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New Minnesota Law to Focus on Video Accessibility

minnesota-closed-captioning

Effective August 1, 2016, a new law authored by Minnesota politician Brian Daniels now requires all televisions in common areas at medical facilities in Minnesota to turn on the closed captioning feature.

The bill, which was signed into law on May 22 of this year, was an effort by Mr. Daniels to address a problem brought to his attention by the Minnesota State Academy for the Deaf. According to Daniels, he can recall the exact story that triggered his motivation to move forward pursuing this matter. He had heard of a family sitting in a hospital waiting room one morning struggling to make sense of the breaking news of a horrific tragedy unfolding in in New York. That was the morning of September 11, 2001.

It was not a difficult task for the Minnesota State Academy for the Deaf to gain his attention on this matter. Back in 1996, Daniels and his family relocated to the city of Faribault so his son, Jeremiah, who is severely hard of hearing, could attend the MSAD. He highlighted his joy in serving the deaf community of Minnesota, saying, “I’m just so proud of it because it affects my family and so many people we know in the community.”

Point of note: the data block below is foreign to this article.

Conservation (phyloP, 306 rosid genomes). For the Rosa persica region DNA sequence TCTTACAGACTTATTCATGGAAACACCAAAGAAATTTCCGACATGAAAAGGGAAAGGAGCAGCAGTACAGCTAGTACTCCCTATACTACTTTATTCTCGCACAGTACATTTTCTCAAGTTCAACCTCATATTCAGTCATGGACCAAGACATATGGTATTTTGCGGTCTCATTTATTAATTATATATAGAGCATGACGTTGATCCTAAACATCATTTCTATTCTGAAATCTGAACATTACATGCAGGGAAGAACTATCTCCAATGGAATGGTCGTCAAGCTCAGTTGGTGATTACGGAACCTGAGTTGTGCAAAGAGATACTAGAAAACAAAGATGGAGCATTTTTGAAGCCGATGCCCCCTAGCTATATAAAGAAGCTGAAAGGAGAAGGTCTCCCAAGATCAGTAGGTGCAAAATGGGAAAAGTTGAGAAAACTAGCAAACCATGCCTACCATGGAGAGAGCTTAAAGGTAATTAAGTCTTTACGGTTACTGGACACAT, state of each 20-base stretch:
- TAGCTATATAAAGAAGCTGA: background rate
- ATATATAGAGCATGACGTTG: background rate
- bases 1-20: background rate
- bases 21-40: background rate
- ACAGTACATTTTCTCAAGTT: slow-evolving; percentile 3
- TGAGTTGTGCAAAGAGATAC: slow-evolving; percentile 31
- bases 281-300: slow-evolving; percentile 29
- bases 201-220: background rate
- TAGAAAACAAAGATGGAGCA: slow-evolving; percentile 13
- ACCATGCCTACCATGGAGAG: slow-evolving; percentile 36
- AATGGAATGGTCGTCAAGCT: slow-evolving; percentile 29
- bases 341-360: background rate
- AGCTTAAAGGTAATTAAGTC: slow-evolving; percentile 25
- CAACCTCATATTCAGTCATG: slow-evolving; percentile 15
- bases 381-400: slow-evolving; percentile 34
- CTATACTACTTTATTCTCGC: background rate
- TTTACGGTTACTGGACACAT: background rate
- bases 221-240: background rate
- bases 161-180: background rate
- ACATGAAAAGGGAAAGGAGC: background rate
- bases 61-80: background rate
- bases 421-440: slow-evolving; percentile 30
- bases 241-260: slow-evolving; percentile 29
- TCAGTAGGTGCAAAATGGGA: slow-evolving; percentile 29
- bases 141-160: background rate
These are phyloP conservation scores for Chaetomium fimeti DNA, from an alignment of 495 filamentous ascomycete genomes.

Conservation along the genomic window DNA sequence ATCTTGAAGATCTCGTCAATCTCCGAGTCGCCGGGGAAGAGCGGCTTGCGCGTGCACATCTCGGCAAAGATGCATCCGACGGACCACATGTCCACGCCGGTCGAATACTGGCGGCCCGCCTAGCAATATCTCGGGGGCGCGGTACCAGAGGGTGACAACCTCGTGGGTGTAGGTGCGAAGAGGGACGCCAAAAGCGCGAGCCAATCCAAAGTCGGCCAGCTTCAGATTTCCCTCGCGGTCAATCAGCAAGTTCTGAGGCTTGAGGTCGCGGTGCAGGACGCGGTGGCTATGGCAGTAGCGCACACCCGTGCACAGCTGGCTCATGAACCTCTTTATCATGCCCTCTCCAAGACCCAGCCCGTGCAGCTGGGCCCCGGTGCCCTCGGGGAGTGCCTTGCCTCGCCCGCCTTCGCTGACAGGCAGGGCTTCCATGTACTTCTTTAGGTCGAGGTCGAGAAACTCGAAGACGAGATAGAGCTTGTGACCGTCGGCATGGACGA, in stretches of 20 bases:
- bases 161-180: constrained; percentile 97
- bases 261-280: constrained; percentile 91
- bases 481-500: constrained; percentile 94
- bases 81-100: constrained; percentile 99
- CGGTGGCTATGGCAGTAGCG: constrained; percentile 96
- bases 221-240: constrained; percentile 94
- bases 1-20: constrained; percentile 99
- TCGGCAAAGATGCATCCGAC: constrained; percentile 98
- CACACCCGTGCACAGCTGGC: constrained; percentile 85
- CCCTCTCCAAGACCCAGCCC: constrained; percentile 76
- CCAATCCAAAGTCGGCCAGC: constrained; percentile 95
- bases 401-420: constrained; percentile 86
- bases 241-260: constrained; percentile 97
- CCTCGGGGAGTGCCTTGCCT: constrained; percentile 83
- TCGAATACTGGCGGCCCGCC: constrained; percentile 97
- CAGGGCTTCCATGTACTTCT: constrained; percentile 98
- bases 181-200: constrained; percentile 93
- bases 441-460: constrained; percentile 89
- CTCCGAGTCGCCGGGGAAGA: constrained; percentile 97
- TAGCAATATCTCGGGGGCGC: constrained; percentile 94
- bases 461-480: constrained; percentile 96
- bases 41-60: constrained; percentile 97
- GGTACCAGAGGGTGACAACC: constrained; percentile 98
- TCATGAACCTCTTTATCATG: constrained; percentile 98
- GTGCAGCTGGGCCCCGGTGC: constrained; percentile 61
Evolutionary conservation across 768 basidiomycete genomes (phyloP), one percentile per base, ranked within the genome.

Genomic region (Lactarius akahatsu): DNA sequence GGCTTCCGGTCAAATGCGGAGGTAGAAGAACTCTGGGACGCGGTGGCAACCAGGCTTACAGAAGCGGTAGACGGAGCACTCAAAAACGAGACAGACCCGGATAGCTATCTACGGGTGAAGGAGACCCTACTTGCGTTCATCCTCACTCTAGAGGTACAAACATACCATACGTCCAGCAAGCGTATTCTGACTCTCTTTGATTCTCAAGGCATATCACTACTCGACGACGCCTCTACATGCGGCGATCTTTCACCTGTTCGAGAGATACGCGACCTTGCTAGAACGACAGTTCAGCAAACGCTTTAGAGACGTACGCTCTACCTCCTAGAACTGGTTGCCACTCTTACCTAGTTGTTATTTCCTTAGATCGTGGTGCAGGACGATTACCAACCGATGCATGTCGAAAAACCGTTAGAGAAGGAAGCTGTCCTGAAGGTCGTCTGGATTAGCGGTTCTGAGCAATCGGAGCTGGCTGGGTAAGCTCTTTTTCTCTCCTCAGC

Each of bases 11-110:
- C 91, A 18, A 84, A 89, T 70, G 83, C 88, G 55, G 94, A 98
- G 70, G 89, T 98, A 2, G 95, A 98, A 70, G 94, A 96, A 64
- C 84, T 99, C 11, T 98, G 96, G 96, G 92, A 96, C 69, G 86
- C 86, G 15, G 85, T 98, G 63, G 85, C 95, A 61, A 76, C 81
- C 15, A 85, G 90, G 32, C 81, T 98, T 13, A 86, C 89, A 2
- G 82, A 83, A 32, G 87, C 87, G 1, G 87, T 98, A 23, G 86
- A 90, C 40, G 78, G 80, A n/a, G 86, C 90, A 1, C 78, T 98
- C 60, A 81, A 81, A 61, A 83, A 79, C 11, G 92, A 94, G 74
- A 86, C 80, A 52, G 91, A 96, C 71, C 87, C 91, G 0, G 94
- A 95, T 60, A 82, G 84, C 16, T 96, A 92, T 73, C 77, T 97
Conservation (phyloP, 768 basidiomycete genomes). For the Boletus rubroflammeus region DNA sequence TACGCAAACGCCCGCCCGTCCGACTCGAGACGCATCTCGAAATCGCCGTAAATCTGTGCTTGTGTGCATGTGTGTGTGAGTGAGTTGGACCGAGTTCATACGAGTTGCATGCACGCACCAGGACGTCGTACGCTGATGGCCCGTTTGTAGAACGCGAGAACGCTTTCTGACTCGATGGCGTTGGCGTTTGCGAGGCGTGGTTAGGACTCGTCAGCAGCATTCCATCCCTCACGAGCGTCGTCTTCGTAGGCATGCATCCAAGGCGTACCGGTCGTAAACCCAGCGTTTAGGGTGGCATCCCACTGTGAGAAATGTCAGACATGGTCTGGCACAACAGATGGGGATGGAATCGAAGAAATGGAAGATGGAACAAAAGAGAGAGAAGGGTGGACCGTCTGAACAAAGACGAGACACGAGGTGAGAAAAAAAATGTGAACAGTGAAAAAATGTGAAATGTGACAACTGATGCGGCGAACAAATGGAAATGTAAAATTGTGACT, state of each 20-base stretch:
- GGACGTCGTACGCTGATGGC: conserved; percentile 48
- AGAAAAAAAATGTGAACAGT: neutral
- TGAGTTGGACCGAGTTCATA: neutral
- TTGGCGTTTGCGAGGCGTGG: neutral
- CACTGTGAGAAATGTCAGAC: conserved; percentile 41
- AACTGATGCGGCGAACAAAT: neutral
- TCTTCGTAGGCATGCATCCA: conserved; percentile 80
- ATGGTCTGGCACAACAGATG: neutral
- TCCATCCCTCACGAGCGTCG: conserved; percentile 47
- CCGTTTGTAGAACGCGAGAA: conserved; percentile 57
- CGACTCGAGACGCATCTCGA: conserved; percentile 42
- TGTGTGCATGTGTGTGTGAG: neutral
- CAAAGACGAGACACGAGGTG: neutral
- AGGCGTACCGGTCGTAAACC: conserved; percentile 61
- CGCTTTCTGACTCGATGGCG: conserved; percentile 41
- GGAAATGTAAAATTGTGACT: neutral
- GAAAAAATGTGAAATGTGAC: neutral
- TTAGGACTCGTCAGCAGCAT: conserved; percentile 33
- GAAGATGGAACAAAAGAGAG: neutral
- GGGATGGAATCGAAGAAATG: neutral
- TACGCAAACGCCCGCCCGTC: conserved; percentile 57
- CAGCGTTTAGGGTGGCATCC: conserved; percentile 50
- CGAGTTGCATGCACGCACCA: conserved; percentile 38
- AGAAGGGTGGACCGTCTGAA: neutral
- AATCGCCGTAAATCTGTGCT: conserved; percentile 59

In addition to waiting rooms in hospitals, other medical facilities include surgical centers, birth centers, and certain group homes. Group Homes affected are those that provide housing, meals, and services to five or more people who are developmentally or physically disabled, chemically dependent, or mentally ill. However, it does not apply to medical clinics, nursing homes, or assisted living facilities.

This was one of several new laws to go into effect on August 1st and another promising example of the increasing efforts of lawmakers to help gain accessibility for all.

The language on the new law can be found on The Office of the Revisor of Statutes.

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